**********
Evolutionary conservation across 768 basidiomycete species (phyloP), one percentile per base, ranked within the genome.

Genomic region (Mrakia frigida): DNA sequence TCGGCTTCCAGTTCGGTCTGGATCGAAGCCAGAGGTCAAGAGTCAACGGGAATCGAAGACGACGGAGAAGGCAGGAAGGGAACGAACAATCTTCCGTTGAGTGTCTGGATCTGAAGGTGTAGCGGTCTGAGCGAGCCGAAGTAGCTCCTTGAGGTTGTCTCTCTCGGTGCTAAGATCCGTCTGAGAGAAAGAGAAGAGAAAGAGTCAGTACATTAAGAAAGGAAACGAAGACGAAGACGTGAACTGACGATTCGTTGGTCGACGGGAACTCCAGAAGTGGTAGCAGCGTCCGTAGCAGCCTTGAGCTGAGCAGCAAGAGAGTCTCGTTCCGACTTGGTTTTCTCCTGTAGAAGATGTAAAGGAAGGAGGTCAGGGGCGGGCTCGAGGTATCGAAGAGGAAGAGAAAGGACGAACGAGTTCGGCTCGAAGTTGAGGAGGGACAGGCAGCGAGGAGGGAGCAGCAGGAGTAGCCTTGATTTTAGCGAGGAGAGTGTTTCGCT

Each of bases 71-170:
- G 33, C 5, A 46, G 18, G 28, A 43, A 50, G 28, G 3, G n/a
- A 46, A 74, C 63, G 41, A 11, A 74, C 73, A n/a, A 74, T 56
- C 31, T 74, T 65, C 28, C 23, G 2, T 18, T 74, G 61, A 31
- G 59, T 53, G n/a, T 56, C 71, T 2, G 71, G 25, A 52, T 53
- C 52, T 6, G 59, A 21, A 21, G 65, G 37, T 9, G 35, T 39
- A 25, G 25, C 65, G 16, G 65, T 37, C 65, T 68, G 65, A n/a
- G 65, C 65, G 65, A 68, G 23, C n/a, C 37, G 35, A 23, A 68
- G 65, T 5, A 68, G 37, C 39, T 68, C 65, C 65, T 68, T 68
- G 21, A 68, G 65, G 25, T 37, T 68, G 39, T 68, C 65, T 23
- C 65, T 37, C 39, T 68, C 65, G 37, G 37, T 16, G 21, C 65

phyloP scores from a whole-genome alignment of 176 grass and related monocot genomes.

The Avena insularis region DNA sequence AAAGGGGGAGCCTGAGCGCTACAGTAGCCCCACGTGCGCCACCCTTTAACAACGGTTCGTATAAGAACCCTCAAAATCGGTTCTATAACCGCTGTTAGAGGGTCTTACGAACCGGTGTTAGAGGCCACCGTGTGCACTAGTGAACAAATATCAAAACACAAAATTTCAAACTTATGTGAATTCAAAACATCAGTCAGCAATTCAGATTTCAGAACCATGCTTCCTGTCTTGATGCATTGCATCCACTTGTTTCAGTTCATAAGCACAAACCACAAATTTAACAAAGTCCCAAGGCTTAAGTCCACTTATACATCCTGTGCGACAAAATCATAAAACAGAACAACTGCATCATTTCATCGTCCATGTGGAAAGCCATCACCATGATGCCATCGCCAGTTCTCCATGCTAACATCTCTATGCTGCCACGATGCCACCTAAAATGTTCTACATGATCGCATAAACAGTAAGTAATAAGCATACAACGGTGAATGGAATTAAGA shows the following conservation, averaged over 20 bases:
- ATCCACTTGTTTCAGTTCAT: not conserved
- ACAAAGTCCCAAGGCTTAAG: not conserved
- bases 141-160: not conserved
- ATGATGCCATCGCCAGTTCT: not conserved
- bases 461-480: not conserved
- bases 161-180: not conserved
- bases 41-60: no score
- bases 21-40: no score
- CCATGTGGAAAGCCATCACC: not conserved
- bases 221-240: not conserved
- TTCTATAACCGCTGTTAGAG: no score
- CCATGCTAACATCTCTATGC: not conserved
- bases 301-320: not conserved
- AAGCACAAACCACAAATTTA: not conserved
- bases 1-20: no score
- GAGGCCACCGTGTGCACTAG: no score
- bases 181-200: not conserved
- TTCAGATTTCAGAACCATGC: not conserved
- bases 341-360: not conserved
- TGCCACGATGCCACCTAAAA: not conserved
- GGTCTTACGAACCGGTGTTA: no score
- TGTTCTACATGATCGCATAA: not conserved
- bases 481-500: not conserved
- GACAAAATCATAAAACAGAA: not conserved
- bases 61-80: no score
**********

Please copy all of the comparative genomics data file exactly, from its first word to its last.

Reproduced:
Evolutionary conservation across 768 basidiomycete species (phyloP), one percentile per base, ranked within the genome.

Genomic region (Mrakia frigida): DNA sequence TCGGCTTCCAGTTCGGTCTGGATCGAAGCCAGAGGTCAAGAGTCAACGGGAATCGAAGACGACGGAGAAGGCAGGAAGGGAACGAACAATCTTCCGTTGAGTGTCTGGATCTGAAGGTGTAGCGGTCTGAGCGAGCCGAAGTAGCTCCTTGAGGTTGTCTCTCTCGGTGCTAAGATCCGTCTGAGAGAAAGAGAAGAGAAAGAGTCAGTACATTAAGAAAGGAAACGAAGACGAAGACGTGAACTGACGATTCGTTGGTCGACGGGAACTCCAGAAGTGGTAGCAGCGTCCGTAGCAGCCTTGAGCTGAGCAGCAAGAGAGTCTCGTTCCGACTTGGTTTTCTCCTGTAGAAGATGTAAAGGAAGGAGGTCAGGGGCGGGCTCGAGGTATCGAAGAGGAAGAGAAAGGACGAACGAGTTCGGCTCGAAGTTGAGGAGGGACAGGCAGCGAGGAGGGAGCAGCAGGAGTAGCCTTGATTTTAGCGAGGAGAGTGTTTCGCT

Each of bases 71-170:
- G 33, C 5, A 46, G 18, G 28, A 43, A 50, G 28, G 3, G n/a
- A 46, A 74, C 63, G 41, A 11, A 74, C 73, A n/a, A 74, T 56
- C 31, T 74, T 65, C 28, C 23, G 2, T 18, T 74, G 61, A 31
- G 59, T 53, G n/a, T 56, C 71, T 2, G 71, G 25, A 52, T 53
- C 52, T 6, G 59, A 21, A 21, G 65, G 37, T 9, G 35, T 39
- A 25, G 25, C 65, G 16, G 65, T 37, C 65, T 68, G 65, A n/a
- G 65, C 65, G 65, A 68, G 23, C n/a, C 37, G 35, A 23, A 68
- G 65, T 5, A 68, G 37, C 39, T 68, C 65, C 65, T 68, T 68
- G 21, A 68, G 65, G 25, T 37, T 68, G 39, T 68, C 65, T 23
- C 65, T 37, C 39, T 68, C 65, G 37, G 37, T 16, G 21, C 65

phyloP scores from a whole-genome alignment of 176 grass and related monocot genomes.

The Avena insularis region DNA sequence AAAGGGGGAGCCTGAGCGCTACAGTAGCCCCACGTGCGCCACCCTTTAACAACGGTTCGTATAAGAACCCTCAAAATCGGTTCTATAACCGCTGTTAGAGGGTCTTACGAACCGGTGTTAGAGGCCACCGTGTGCACTAGTGAACAAATATCAAAACACAAAATTTCAAACTTATGTGAATTCAAAACATCAGTCAGCAATTCAGATTTCAGAACCATGCTTCCTGTCTTGATGCATTGCATCCACTTGTTTCAGTTCATAAGCACAAACCACAAATTTAACAAAGTCCCAAGGCTTAAGTCCACTTATACATCCTGTGCGACAAAATCATAAAACAGAACAACTGCATCATTTCATCGTCCATGTGGAAAGCCATCACCATGATGCCATCGCCAGTTCTCCATGCTAACATCTCTATGCTGCCACGATGCCACCTAAAATGTTCTACATGATCGCATAAACAGTAAGTAATAAGCATACAACGGTGAATGGAATTAAGA shows the following conservation, averaged over 20 bases:
- ATCCACTTGTTTCAGTTCAT: not conserved
- ACAAAGTCCCAAGGCTTAAG: not conserved
- bases 141-160: not conserved
- ATGATGCCATCGCCAGTTCT: not conserved
- bases 461-480: not conserved
- bases 161-180: not conserved
- bases 41-60: no score
- bases 21-40: no score
- CCATGTGGAAAGCCATCACC: not conserved
- bases 221-240: not conserved
- TTCTATAACCGCTGTTAGAG: no score
- CCATGCTAACATCTCTATGC: not conserved
- bases 301-320: not conserved
- AAGCACAAACCACAAATTTA: not conserved
- bases 1-20: no score
- GAGGCCACCGTGTGCACTAG: no score
- bases 181-200: not conserved
- TTCAGATTTCAGAACCATGC: not conserved
- bases 341-360: not conserved
- TGCCACGATGCCACCTAAAA: not conserved
- GGTCTTACGAACCGGTGTTA: no score
- TGTTCTACATGATCGCATAA: not conserved
- bases 481-500: not conserved
- GACAAAATCATAAAACAGAA: not conserved
- bases 61-80: no score